Performance Measurement


Applicable stages: design, code, test, and deployment.
Personnel needed for the evaluation:
Usability experts: 1
Software developers: 0
Users: 6
Usability issues covered:
Can be conducted remotely: No Can obtain quantitative data: Yes


This technique is to used to obtain quantitative data about test participants' performance when they perform the tasks during usability test. This will generally prohibit an interaction between the participant and the tester during the test that will affect the quantitative performance data. It should be conducted in a formal usability laboratory so that the data can be collected accurately and possible unexpected interference is minimized. Quantitative data is most useful in doing comparative testing, or testing against predefined benmarks. To obtain dependable results, at least 5 user participants are needed, while 8 or more participants would be more desirable. The technique can be used in combination with retrospective testing, post-test interview or questionnaires so that both quantitative and qualitative data are obtained. The technique can be used in the following development stages: code, test, and deployment.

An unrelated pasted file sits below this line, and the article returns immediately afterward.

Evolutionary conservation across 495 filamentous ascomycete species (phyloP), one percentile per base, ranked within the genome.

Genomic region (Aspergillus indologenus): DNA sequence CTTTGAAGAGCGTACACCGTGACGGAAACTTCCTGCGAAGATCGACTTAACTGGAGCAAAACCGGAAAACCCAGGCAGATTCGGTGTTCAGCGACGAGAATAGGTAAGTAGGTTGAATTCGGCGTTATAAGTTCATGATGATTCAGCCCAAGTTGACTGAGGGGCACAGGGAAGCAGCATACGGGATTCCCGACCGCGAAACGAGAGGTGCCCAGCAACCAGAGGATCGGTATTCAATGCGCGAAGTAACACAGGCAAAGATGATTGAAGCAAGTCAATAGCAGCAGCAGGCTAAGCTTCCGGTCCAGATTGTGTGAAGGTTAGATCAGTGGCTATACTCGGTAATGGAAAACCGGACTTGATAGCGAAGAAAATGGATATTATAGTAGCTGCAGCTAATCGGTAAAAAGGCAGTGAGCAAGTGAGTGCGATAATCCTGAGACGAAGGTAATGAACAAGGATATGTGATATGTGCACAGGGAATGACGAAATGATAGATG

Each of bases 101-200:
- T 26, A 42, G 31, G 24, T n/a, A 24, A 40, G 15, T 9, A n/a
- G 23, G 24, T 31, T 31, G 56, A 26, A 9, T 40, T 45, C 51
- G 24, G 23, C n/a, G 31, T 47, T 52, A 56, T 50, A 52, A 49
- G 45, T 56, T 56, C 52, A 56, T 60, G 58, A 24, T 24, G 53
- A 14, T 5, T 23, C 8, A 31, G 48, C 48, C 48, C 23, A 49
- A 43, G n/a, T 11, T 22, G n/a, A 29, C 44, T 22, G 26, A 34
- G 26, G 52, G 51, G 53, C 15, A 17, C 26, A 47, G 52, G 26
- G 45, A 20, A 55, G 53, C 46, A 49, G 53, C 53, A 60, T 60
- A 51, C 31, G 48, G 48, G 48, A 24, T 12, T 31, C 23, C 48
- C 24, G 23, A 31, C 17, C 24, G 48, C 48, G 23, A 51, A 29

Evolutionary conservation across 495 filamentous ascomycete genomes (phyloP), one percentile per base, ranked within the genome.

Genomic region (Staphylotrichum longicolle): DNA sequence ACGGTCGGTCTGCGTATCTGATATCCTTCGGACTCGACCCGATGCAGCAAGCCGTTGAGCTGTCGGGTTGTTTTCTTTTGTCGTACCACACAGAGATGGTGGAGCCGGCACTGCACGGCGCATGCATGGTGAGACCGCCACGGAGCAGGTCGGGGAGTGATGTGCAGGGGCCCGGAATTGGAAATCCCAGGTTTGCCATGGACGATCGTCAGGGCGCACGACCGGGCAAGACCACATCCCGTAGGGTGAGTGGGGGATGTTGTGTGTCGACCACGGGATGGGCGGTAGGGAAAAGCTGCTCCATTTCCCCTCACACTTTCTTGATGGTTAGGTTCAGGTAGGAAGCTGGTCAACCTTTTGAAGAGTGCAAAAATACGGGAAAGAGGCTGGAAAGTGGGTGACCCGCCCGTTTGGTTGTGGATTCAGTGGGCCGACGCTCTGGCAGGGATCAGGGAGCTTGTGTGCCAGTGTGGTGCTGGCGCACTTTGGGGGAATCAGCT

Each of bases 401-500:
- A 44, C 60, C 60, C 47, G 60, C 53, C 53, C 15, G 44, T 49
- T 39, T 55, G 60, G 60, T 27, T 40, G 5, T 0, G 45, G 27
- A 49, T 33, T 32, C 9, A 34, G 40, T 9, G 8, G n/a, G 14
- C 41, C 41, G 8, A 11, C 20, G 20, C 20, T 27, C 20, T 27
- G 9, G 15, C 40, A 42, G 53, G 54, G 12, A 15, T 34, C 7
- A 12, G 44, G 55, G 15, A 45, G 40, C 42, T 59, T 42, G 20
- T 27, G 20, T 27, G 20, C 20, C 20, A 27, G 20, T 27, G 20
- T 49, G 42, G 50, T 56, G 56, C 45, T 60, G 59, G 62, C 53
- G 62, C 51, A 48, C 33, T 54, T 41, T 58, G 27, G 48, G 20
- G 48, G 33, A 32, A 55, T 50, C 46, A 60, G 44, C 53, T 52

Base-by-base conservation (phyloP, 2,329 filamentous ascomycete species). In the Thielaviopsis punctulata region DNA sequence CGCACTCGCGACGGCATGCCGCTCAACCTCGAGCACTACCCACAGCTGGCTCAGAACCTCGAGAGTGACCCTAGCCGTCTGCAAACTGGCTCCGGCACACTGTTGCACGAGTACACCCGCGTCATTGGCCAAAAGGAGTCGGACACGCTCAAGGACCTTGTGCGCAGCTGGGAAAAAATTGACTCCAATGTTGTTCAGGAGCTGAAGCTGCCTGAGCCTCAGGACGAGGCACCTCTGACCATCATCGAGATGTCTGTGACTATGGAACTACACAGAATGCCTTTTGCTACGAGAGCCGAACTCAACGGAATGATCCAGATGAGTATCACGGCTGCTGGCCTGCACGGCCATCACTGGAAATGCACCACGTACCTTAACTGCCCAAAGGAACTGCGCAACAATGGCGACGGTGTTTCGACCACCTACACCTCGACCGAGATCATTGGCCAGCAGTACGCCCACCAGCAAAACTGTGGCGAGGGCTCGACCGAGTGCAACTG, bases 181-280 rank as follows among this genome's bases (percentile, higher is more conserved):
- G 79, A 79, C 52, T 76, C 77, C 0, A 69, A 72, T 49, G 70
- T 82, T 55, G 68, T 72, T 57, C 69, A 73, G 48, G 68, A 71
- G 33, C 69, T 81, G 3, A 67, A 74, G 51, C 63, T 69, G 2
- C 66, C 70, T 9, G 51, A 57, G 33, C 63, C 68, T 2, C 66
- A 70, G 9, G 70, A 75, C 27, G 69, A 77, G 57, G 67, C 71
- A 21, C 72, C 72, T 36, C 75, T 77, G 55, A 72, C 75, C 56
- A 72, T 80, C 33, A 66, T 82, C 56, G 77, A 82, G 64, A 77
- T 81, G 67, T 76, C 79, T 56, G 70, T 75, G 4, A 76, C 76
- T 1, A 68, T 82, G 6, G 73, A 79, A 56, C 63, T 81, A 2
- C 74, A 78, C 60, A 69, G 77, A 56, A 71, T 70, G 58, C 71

Define the Goals

Conduct the Test

Make sure that there won't be unexpected interruption during the test. Conduct pilot test to make sure that the tools and the techniques for data collection work well. When possible, the test should be video-recorded to support data collection, so that some data can be collected or verified after the test by reviewing the video recording.

Even though this technique is aimed to collect quantitative data, it should be noticed that it's very important to collect qualitative data to uncover the user's mental process and other information behind the quantitative data and take them into account while drawing the conclusions.

Analyze the Data to Draw the Conclusions

To compare with a benchmark value (for ordinal, interval, or ratio data), mean or median can be calculated, together with standard deviation, standard error of the mean, and the confidence intervals (for details see reference 2).

To compare the data from different user interfaces, some kind of inferential statistics test can be performed (for details see reference 2).


  1. J. Nielsen "Usability Engineering", pp.191-194, Academic Press, 1993.
  2. N. Soken, B. Reinhart, P. Vora, & S. Metz "Methods for Evaluating Usability" (Section 5B), Honeywell, Dec. 1993.